Security Experts:

F-Secure Revamps Bug Bounty Program

Finland-based security solutions provider F-Secure announced this week the launch of a bug bounty program that covers several of the company’s corporate and consumer products.

F-Secure launched its vulnerability reward program in the spring of 2014 and suspended it in February 2015. The initial program only covered F-Secure Younited storage services.

The company has now relaunched its bug bounty program and expanded it to include many of the firm’s products. The new program includes consumer products such as F-Secure SAFE, Internet Security, Freedom, and Key, and corporate solutions such as F-Secure Client Security, Server Security, Email and Server Security, Internet Gatekeeper, Linux Security, and Protection Service for Business (PSB) products.

Experts who find vulnerabilities in these applications can earn between €100 ($110) and €15,000 ($16,500).

The reported vulnerabilities are only eligible for a reward if they can be reproduced on the newest versions of the targeted software obtained from F-Secure’s website, Google Play, the Apple App Store, and the Windows Phone Store. In the case of mobile products, the exploit must work on non-rooted, non-jailbroken devices that run a version of firmware no older than one year. In the case of desktop clients, the exploit must work without administrator or root access.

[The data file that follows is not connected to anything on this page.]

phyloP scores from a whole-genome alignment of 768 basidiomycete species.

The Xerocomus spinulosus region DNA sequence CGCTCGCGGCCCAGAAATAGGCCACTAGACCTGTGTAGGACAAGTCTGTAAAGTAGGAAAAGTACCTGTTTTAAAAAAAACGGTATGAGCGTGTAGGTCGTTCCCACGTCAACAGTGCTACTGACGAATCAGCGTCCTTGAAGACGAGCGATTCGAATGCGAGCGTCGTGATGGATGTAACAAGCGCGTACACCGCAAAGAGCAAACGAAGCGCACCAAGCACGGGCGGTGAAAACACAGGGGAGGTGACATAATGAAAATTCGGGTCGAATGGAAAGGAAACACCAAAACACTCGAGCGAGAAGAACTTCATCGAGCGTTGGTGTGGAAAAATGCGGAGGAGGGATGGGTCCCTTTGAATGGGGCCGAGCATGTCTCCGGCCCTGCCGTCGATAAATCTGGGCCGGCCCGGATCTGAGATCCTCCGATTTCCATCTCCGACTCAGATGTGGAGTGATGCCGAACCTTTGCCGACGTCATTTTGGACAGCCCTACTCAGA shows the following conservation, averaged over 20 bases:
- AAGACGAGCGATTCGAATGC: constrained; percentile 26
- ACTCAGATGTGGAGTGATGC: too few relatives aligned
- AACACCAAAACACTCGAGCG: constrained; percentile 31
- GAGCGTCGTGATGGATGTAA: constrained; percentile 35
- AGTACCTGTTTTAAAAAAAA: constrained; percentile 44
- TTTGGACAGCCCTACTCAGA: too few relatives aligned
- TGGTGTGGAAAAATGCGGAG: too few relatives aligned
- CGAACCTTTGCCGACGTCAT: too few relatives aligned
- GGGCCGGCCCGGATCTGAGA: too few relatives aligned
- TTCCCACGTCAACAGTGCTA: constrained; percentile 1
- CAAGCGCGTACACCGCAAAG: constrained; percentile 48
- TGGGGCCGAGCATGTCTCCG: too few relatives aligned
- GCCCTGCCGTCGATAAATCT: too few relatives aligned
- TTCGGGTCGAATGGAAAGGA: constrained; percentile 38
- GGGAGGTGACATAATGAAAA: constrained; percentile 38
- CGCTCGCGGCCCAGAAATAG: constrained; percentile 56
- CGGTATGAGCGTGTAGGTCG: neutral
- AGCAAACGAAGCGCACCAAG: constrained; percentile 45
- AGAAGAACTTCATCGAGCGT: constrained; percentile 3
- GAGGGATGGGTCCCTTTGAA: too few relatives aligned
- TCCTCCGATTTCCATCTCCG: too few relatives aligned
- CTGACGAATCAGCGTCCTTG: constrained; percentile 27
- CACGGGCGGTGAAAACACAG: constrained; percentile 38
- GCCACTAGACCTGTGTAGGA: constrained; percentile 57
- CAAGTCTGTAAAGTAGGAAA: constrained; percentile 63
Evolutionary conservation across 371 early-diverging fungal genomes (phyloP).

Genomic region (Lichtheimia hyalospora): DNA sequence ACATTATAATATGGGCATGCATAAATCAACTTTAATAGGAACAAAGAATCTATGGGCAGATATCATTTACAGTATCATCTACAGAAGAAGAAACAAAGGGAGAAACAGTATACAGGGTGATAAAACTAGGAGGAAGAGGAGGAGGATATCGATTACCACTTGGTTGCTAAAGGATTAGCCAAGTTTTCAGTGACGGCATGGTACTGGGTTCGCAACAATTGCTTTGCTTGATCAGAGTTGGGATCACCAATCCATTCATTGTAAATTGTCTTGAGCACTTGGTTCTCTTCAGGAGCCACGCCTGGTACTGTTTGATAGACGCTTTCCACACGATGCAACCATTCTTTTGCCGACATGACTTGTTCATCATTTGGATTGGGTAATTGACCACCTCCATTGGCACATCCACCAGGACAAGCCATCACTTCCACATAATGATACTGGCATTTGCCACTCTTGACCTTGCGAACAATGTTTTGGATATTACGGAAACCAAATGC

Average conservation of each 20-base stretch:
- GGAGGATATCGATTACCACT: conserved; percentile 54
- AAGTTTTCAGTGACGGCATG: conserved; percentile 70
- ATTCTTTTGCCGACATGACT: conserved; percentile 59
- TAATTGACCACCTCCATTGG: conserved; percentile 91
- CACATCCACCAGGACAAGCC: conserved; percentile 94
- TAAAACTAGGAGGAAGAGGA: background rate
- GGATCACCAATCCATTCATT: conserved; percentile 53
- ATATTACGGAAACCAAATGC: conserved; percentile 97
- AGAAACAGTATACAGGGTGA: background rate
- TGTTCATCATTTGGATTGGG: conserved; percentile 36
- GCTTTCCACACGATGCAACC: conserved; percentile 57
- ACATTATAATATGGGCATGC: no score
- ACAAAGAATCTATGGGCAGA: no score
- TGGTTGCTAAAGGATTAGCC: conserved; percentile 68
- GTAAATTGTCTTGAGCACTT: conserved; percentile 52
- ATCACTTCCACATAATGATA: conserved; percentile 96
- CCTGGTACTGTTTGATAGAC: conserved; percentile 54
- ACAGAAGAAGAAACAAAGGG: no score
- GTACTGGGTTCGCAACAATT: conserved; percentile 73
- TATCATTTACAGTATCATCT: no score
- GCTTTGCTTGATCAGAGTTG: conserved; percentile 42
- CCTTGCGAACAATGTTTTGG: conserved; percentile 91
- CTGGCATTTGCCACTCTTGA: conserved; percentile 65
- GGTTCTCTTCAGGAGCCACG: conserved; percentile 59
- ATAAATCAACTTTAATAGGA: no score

Bugs in third-party components delivered as part of the F-Secure application and flaws in the underlying platform can also be eligible.

Researchers who identify vulnerabilities in the covered products are advised to report them to security(at), preferably by encrypting the email. The submission must include a description of the issue, its location and steps to reproduce, and the product version affected. In the case of services, the reporter must specify the date and time when the vulnerability could be reproduced.

While some companies threaten to take legal action against researchers who reverse engineer their products, participants in F-Secure’s program are granted permission to decompile and reverse engineer the company’s applications.

Researchers often find serious vulnerabilities in security products. A perfect example is the work of Google researcher Tavis Ormandy, who identified several flaws in Kaspersky Lab anti-virus products over the past months.

Related Reading: Invitation-Only Bug Bounty Programs Becoming More Popular

Related Reading: Microsoft Launches Bug Bounty Program for .NET Core, ASP.NET Beta

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Eduard Kovacs (@EduardKovacs) is a contributing editor at SecurityWeek. He worked as a high school IT teacher for two years before starting a career in journalism as Softpedia’s security news reporter. Eduard holds a bachelor’s degree in industrial informatics and a master’s degree in computer techniques applied in electrical engineering.